What is knowledge? How do we know what we know? What is the source, nature and purpose of our knowledge? How do we know if our beliefs are valid and justified? Students in Theory of Knowledge (ToK) are charged with these questions, both theoretically and personally.


The course begins with a theoretical investigation of our ways of knowing: language, reason, emotion, sense perception, faith, imagination, intuition and memory. From there, the course explores the use of these tools as students embark on a journey for knowledge as offered by particular content areas or disciplines, what ToK calls Areas of Knowledge. Beginning with the natural and human sciences in a unit entitled “Methods,” students examine and critique the scientific method as a vehicle for acquiring knowledge. From there, students seek more indubitable truths in a unit on math. Come spring, students dive into history and the arts and explore how these disciplines use stories to convey what they know.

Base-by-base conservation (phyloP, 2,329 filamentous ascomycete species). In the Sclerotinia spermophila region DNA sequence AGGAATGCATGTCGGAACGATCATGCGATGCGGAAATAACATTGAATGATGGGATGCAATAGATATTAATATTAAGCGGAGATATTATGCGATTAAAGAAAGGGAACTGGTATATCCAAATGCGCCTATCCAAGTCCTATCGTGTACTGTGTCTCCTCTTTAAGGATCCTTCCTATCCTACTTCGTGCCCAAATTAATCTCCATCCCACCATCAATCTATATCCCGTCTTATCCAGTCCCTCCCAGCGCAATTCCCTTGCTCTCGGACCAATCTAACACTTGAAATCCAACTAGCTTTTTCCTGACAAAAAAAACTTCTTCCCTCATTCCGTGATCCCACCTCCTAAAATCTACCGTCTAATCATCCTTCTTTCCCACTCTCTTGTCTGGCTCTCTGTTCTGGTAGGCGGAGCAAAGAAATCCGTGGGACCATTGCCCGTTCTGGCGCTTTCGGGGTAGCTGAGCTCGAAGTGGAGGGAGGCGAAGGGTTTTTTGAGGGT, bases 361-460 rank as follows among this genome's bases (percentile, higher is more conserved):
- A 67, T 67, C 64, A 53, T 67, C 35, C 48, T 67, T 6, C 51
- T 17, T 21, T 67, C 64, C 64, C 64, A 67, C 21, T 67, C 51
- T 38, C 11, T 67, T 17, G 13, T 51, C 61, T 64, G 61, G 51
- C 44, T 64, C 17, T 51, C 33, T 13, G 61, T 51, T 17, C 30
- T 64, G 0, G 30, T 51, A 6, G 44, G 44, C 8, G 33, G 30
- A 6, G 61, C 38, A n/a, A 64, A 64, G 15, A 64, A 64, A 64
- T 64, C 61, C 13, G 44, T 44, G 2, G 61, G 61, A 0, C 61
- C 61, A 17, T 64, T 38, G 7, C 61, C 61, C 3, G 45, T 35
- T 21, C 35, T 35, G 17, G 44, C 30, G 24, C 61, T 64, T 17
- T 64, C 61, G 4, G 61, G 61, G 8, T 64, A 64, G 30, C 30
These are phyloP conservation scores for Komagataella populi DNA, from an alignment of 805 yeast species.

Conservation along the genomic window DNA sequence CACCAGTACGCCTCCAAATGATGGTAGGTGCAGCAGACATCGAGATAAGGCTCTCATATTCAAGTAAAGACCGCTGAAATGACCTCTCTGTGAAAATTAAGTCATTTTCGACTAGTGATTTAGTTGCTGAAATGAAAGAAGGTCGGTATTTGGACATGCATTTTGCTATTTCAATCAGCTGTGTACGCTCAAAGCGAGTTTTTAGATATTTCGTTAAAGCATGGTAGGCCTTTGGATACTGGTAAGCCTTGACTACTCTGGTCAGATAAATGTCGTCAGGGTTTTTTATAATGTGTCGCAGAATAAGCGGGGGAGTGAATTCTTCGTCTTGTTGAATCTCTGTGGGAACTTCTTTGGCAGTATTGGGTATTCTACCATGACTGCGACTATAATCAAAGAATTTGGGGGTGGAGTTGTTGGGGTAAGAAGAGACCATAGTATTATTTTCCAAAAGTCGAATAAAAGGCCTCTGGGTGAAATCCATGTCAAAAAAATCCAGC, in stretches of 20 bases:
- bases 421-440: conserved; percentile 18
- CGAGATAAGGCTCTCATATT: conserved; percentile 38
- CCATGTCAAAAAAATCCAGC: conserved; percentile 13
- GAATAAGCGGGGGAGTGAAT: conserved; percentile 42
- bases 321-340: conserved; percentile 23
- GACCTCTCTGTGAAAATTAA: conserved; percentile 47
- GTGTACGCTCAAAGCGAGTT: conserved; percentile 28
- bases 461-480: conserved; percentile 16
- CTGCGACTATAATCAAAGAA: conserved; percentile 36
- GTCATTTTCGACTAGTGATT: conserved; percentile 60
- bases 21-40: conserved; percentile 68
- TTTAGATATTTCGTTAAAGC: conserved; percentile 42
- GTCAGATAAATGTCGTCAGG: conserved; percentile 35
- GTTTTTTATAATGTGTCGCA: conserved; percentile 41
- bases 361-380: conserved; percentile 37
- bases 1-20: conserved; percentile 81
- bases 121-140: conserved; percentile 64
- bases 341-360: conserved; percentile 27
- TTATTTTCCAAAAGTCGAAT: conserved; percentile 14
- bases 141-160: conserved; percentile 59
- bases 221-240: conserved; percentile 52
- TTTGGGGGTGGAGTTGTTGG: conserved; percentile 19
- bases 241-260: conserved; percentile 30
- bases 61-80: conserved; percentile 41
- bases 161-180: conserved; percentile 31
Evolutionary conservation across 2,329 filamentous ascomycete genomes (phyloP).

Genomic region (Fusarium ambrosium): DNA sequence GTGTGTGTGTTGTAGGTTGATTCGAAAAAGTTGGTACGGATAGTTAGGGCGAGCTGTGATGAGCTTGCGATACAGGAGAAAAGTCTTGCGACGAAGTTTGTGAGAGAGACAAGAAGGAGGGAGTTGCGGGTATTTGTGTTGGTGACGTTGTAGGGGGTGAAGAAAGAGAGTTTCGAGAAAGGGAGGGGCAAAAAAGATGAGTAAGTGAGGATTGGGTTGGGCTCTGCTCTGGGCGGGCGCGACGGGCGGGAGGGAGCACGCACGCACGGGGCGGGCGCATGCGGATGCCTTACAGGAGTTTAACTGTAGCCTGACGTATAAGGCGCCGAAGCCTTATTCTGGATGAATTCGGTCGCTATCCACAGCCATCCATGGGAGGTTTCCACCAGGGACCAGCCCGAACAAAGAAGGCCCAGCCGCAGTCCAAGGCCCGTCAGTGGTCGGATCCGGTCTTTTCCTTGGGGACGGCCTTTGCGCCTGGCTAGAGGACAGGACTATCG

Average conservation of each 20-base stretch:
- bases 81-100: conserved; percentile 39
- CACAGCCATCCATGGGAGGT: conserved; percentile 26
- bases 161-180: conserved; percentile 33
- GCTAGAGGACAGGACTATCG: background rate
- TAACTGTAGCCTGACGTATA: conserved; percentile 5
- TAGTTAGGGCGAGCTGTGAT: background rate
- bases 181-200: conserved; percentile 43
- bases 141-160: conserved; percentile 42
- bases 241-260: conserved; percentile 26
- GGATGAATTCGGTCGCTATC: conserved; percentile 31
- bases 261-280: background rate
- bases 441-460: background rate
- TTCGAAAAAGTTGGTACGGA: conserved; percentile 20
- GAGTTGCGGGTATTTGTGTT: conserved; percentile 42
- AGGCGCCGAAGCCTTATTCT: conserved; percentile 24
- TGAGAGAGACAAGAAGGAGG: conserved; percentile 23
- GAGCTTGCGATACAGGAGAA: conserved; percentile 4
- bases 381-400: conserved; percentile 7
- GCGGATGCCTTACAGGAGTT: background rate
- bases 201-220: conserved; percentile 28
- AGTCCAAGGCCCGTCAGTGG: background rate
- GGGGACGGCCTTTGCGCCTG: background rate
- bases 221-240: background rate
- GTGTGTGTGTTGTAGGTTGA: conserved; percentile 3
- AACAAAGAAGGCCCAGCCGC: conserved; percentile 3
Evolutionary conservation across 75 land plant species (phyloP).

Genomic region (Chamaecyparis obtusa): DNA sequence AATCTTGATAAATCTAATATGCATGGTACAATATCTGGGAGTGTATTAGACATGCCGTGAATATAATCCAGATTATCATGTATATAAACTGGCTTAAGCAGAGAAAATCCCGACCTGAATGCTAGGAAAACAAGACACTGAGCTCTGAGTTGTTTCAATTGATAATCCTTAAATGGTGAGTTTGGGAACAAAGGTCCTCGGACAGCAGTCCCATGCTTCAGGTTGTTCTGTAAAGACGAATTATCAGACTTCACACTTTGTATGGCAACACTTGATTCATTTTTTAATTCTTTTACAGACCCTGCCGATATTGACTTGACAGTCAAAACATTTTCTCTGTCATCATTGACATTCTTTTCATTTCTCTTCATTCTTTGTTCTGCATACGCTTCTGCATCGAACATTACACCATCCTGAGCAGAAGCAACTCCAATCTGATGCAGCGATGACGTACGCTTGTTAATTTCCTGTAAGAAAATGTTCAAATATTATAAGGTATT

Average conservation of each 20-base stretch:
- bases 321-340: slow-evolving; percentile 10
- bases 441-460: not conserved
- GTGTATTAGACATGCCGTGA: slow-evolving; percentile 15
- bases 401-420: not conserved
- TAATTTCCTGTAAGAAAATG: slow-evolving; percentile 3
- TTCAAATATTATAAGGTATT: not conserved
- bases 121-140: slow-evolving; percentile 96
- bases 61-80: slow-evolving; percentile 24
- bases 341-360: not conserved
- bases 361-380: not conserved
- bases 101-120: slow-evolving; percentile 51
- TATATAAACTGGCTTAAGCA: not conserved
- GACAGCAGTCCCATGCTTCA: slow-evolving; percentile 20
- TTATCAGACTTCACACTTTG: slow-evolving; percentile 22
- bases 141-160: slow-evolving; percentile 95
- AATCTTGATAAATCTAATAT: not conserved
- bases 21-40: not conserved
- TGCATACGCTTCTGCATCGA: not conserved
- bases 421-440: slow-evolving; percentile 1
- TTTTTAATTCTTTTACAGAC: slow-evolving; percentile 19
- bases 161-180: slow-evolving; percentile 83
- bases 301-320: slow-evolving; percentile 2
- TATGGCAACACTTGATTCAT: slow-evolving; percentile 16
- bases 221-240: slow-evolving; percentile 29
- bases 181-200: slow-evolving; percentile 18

Ultimately, the course examines those areas of knowledge who function to bring purpose and meaning to a knower’s life: religion and ethics. ToK builds powerful critical thinking skills as students pursue open-ended questions in a learning environment built around collaborative inquiry. The pregnant questions in each unit are considered and contextualized in different perspectives and world views. Students consider the role and nature of knowledge in their own culture, in the culture of others and in the wider world. Ultimately, ToK encourages students to be critical consumers of information such that they become more conscious and conscience learners in an increasingly linked world.